I have just returned from a long weekend in Surrey with my wife. An odd holiday destination you may think, but we were visiting some very good friends who were originally from Gloucester but now work in London, hence the move to Surrey.
Purely by chance, the date that we chose for our visit coincided with the Brighton Burn-Up, when motorcycles from all around the country, and indeed the world, descend upon this quintessential British seaside resort.
Our friends have ‘his and hers’ Harley Davidsons and, since rain was not forecast, they were heading off on one of these, going via the Ace Café. They offered to lend me a bike: not a Harley – they’re good friends, but they’re not insane! – they also have an old GS500. Although just their run-about, this is still in better nick than any bike I have ever owned. I was sorely tempted, but not having ridden a bike for a number of years and given the aged and bulky nature of my motorcycle gear I declined. In hindsight, having seen the chaos on the roads, a wise move methinks!
So we headed into Brighton in the car, arriving about 1100 by which time the seafront was already thronged with bikes and the air rang out with the sound of growling exhausts. After a short wander along the pier and seafront, a wonderful clash of Victorian grandeur and tawdry twentieth century tackiness, we found a vantage point to watch the bikes arrive and to look out for our friends.
Bikes arrived in a constant stream: corralled along a cordoned off route, they kept on coming for hour after hour. There were thousands of them: more bikes than I thought even existed in the country. The bikes ranged from kids on mopeds with L-Plates to the racers on Japanese and European ‘head-down arse-up’ speed machines. There were the Mods on scooters festooned with lights and mirrors and the rockers in leather jackets covered in studs and badges riding old British machines. And there were the big muscle machines, the Harley Davidsons and Japanese facsimiles, ridden by traditional bad-arse bikers and by middle aged accountants, doctors and lawyers. There were factory standard bikes and outrageous custom machines and the people ranged from youngsters, for whom the original Mods vs. Rockers battles are just folklore, to older people who were there to see it and are now intent on growing old disgracefully. There was one old couple who you would not look twice at if you bumped into them in the supermarket, but here they were sat astride a huge custom trike. They even had their Jack Russell terrier with them, complete with his own set of goggles (which I believe may be marketed as ‘doggles’)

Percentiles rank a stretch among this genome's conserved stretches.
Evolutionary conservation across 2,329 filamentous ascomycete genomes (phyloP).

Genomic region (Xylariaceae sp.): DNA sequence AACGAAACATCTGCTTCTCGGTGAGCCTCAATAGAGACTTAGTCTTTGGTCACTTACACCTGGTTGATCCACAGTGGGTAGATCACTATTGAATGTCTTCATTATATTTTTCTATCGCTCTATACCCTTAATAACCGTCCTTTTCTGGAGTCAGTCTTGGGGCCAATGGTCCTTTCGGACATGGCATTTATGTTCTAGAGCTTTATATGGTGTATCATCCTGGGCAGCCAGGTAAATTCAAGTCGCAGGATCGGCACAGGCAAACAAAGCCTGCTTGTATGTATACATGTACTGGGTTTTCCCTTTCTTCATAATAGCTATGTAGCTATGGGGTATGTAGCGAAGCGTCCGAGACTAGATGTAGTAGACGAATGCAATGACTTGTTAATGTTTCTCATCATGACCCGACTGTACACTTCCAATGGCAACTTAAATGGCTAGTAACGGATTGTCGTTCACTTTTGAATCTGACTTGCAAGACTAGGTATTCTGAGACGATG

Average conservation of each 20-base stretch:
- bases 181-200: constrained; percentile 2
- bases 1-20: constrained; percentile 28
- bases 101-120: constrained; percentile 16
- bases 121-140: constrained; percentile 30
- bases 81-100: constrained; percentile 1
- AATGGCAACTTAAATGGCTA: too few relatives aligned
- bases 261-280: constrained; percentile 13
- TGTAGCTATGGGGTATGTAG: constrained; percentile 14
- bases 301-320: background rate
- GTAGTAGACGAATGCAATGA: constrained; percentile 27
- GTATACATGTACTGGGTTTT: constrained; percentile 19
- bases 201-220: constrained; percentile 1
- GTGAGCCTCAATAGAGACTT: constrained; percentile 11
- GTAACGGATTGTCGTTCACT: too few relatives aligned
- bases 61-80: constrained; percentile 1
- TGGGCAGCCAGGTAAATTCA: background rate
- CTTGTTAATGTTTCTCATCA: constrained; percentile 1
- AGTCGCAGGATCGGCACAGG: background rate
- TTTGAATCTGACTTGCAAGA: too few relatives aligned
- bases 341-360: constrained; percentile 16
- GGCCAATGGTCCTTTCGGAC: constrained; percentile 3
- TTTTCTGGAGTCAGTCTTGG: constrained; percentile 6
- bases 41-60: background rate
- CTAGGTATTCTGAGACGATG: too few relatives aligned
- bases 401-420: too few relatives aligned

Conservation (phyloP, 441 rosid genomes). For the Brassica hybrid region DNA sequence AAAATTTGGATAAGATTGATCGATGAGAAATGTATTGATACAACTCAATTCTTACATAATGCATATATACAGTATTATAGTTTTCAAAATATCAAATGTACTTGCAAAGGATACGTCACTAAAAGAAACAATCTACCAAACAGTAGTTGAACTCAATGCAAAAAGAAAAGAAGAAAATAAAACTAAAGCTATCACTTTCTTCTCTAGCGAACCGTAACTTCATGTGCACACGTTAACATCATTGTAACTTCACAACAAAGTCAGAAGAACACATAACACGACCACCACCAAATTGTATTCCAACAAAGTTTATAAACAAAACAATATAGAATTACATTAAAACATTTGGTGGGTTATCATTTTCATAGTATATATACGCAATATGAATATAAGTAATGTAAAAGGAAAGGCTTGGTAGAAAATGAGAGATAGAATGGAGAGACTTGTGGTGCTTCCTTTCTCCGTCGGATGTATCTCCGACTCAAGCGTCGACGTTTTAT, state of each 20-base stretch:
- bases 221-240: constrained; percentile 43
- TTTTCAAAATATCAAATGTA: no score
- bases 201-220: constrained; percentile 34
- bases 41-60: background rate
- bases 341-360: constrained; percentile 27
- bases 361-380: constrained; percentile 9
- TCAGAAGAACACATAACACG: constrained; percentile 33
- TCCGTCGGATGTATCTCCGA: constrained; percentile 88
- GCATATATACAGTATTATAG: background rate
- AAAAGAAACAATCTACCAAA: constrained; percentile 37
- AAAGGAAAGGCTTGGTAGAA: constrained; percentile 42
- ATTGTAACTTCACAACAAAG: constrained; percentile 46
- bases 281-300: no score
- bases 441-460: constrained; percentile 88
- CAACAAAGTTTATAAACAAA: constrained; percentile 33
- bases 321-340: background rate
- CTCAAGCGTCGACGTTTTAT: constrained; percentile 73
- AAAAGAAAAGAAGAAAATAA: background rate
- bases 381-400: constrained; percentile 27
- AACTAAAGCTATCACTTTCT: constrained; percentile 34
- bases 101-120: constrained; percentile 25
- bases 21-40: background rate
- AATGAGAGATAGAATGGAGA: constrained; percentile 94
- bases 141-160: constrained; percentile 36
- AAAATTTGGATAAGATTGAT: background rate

Bikes have moved on significantly in recent years, especially in size. There was a time when the largest factory motorcycle was 1300cc, but now they are available with engines big enough to power an aeroplane, like the 2.3 litre Triumph Rocket III. What doesn’t seem to have moved on is some of the weirder custom stuff, which still seem to heavily feature the skull and devil motifs: some of the designs for the wackier trikes seem to come straight from the minds of twelve-year-old goths.
One thing that has definitely changed is that all of these disparate people now seem to get on. Perhaps they have all realised that they have more in common than they have separating them, or perhaps they have all just grown up. Whatever the reason, the old Mods and Rockers battles seem to be well behind them and as far as I know the day passed without incident and a good time was had by all.
Of all the bikes we looked around in what was, basically, the world’s largest motorcycle show, a large percentage appeared not to be day to day work-horses, but toys just used for pleasure. The fact that there are so many suggests that the recession is not biting too deep on the motorcycle industry.
The journey home also highlighted the motorcycle’s superiority: by the time we finally fought our way through the traffic chaos our bike-riding friends had already been home for more than an hour. We were warmer though!